The largest political demonstration in Britain in a decade happened in London on March 26th. Estimate range from 250 000 to 400 000 people taking part in the March for the Alternative organised by the national union federation, the Trades Union Congress (TUC). Coming almost a full year after the election of a Conservative Liberal Democrat coalition which has been clear right from the start about its determination to cut public spending by £81bn you can’t accuse the TUC of being hasty.
The cuts are class warfare. £7bn is being cut from welfare and social security spending. Local government is having its budget reduced by up to 9% in some areas and all the data show that the poorer an area is the more money it will lose. This translates into cuts in spending for the young, the elderly and the vulnerable. It also means tens of thousands of job losses in the heavily unionised public sector.
The demonstration itself proved that the unions are able to organise massive numbers of people in a way that no other social force can. Coaches and trains brought trade unionists, families and groups of friends from all over England, Scotland and Wales. It was demonstration with the organised labour movement at its heart. Missing perhaps were large numbers of the people who use the libraries, swimming pools and youth clubs which are being closed. It felt like the majority of those there were the public service providers.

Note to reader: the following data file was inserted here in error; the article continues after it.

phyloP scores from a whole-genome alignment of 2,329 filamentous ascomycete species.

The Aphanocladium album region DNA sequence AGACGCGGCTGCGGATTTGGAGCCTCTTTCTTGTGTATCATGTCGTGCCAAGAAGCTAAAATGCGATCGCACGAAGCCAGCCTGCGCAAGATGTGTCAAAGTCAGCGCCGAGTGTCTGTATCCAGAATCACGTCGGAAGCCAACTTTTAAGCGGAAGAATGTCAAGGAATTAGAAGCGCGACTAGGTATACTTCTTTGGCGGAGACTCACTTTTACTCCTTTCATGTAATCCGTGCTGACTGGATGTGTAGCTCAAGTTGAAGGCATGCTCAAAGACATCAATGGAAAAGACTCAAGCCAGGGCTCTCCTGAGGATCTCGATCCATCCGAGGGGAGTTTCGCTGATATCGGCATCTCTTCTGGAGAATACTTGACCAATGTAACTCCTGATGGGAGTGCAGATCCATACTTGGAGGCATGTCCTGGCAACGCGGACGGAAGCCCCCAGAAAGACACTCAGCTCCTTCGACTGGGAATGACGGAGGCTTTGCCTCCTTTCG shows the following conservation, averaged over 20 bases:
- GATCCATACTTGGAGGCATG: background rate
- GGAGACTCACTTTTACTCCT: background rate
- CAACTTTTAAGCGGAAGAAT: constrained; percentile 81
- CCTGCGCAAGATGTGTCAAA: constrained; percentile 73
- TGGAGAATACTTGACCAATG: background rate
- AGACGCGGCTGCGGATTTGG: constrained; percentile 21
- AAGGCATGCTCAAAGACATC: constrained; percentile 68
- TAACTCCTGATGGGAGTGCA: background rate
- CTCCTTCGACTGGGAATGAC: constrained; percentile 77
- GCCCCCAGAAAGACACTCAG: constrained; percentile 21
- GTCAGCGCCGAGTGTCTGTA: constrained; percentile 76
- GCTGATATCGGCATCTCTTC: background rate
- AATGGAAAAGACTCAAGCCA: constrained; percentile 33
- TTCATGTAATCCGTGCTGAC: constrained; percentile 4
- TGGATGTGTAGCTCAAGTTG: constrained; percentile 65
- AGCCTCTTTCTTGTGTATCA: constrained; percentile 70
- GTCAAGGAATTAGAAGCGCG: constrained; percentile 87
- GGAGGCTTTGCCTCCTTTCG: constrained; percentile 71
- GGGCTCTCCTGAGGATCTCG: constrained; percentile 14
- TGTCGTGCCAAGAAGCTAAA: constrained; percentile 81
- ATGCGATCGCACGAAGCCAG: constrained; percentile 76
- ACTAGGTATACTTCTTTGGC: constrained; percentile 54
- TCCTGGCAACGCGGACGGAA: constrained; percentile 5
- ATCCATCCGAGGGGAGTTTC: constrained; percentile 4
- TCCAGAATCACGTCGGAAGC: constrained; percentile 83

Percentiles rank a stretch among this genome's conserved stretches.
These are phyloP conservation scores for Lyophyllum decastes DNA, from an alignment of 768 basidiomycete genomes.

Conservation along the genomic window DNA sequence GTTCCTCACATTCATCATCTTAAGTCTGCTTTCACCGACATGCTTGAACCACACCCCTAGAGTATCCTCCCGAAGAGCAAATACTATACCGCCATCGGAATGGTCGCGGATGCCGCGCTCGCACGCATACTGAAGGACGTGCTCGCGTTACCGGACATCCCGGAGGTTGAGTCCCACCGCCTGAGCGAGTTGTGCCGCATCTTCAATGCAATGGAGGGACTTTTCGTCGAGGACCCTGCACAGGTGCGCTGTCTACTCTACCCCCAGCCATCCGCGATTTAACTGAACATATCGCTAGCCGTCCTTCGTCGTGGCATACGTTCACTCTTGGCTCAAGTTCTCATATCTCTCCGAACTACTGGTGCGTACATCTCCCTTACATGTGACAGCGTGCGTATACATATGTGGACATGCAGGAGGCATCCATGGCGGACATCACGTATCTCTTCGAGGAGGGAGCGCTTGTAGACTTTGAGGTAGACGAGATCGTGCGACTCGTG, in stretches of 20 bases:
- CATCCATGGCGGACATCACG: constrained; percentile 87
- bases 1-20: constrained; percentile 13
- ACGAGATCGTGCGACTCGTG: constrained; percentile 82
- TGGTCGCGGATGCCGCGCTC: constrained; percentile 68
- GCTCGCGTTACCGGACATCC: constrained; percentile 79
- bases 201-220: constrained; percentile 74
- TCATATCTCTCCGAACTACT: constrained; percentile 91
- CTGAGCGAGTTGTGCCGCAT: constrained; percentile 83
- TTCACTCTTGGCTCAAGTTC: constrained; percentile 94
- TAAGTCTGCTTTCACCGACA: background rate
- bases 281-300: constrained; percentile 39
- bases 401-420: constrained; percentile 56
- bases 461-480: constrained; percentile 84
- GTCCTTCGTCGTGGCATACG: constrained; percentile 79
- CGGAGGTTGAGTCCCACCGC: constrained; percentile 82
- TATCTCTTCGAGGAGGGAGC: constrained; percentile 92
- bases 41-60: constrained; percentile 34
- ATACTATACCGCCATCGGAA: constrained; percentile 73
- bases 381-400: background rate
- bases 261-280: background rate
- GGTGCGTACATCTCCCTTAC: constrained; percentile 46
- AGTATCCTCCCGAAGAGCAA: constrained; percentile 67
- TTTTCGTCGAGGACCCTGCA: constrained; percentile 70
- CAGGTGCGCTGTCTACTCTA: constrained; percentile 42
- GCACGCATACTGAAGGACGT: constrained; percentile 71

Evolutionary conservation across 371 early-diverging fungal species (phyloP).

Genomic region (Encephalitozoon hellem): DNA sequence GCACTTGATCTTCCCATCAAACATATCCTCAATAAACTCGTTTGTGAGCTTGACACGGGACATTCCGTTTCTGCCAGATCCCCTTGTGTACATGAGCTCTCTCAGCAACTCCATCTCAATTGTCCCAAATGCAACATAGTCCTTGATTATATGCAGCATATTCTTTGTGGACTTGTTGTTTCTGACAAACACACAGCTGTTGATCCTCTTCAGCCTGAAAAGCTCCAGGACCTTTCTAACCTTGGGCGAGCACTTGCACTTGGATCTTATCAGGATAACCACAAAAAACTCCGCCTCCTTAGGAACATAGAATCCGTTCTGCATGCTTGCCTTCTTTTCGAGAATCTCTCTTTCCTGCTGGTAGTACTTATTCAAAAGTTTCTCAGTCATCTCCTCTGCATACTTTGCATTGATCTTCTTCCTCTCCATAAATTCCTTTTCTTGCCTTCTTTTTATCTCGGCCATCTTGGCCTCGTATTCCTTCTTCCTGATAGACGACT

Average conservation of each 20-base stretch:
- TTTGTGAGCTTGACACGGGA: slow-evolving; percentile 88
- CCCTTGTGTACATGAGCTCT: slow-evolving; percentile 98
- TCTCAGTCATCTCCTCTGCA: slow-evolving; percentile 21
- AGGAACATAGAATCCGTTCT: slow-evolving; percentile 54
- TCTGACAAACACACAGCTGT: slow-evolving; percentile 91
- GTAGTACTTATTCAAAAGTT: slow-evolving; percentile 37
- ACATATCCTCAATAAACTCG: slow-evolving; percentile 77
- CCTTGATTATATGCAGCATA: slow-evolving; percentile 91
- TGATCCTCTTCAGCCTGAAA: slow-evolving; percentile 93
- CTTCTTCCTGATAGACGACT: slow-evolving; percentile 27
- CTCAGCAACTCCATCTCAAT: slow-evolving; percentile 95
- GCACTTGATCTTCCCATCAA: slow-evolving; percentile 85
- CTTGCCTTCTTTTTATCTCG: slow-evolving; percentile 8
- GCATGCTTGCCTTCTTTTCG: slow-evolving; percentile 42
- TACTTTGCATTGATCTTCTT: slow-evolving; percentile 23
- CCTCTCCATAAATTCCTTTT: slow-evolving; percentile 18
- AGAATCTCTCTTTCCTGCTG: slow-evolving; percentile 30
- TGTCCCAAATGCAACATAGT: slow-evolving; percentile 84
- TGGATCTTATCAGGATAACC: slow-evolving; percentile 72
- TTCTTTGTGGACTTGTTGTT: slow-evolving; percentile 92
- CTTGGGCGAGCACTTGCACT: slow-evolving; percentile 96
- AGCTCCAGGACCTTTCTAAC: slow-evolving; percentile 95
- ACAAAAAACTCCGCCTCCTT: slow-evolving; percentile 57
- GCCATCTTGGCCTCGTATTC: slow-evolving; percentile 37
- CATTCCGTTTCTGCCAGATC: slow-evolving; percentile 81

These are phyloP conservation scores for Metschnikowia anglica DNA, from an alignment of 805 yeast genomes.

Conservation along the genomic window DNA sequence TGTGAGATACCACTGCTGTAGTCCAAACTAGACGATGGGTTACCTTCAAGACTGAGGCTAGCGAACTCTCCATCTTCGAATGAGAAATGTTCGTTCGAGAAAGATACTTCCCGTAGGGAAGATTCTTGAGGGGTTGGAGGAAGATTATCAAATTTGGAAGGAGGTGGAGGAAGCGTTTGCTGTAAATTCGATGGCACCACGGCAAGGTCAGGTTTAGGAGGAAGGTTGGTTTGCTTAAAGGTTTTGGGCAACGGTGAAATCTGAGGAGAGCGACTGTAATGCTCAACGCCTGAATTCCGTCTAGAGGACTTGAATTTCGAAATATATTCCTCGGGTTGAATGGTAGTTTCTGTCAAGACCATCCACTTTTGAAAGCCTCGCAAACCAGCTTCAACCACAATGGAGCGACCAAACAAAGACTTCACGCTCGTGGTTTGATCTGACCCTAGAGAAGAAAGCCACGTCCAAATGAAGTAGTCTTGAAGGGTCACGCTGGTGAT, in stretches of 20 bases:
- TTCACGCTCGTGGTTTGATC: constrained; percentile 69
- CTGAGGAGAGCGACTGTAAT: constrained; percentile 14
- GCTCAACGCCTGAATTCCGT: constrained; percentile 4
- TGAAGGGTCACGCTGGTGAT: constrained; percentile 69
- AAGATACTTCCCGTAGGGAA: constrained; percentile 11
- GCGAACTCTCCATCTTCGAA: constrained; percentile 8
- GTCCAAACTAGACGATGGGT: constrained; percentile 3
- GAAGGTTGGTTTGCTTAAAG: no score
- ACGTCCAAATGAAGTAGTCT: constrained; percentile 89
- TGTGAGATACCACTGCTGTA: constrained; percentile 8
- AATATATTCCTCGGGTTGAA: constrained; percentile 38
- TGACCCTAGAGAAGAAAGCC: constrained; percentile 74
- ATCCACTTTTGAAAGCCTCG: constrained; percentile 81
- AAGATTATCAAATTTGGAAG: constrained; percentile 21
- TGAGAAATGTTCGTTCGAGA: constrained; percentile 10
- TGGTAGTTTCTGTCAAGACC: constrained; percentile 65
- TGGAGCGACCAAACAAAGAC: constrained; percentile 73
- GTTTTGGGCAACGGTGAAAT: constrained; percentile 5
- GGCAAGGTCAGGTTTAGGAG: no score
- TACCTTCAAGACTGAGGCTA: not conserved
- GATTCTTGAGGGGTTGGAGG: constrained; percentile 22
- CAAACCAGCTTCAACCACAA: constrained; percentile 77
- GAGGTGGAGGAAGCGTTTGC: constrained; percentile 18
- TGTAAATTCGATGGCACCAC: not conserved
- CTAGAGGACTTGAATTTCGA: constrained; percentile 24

The Coalition of Resistance, which has the support of unions like UNITE and the UCU, as well as the People’s Charter and the Right to Work campaign, has been putting out the message that all cuts must be opposed as we are not responsible for the debt, and that mass action by trade unions, local anti-cuts groups and community organisations can force the government to retreat. The placards of the Coalition with the simple message of “no cuts” were to be seen everywhere on the demonstration.
Much of the subsequent press coverage concentrated on a small number of actions by handfuls of people. These fell into two categories. The first was an organised, marginal anarchist intervention which sought conflict with the police and attacked a few shops and banks. The second was evidence of a new radicalisation. UK Uncut specialises in peaceful propaganda stunts in the premises of firms like Vodafone which avoid paying their full tax bill. Their direct action tactics are gaining in popularity and have begun to inspire imitators.
The demonstration has presented the unions’ bureaucratic leaderships with a problem.165,000 jobs in local councils and 50,000 in the NHS are going under the axe. Many of these jobs will ceases to exist just days after demonstration as tens of thousands are made redundant.
The national unions fear having their funds confiscated and the anti-union laws so much that they will organise no national action. At the moment there are only a few isolated ballots for strikes. We can’t win with such a low level of strike action. You might “win the argument”, but that does not stop the Tories’ plans.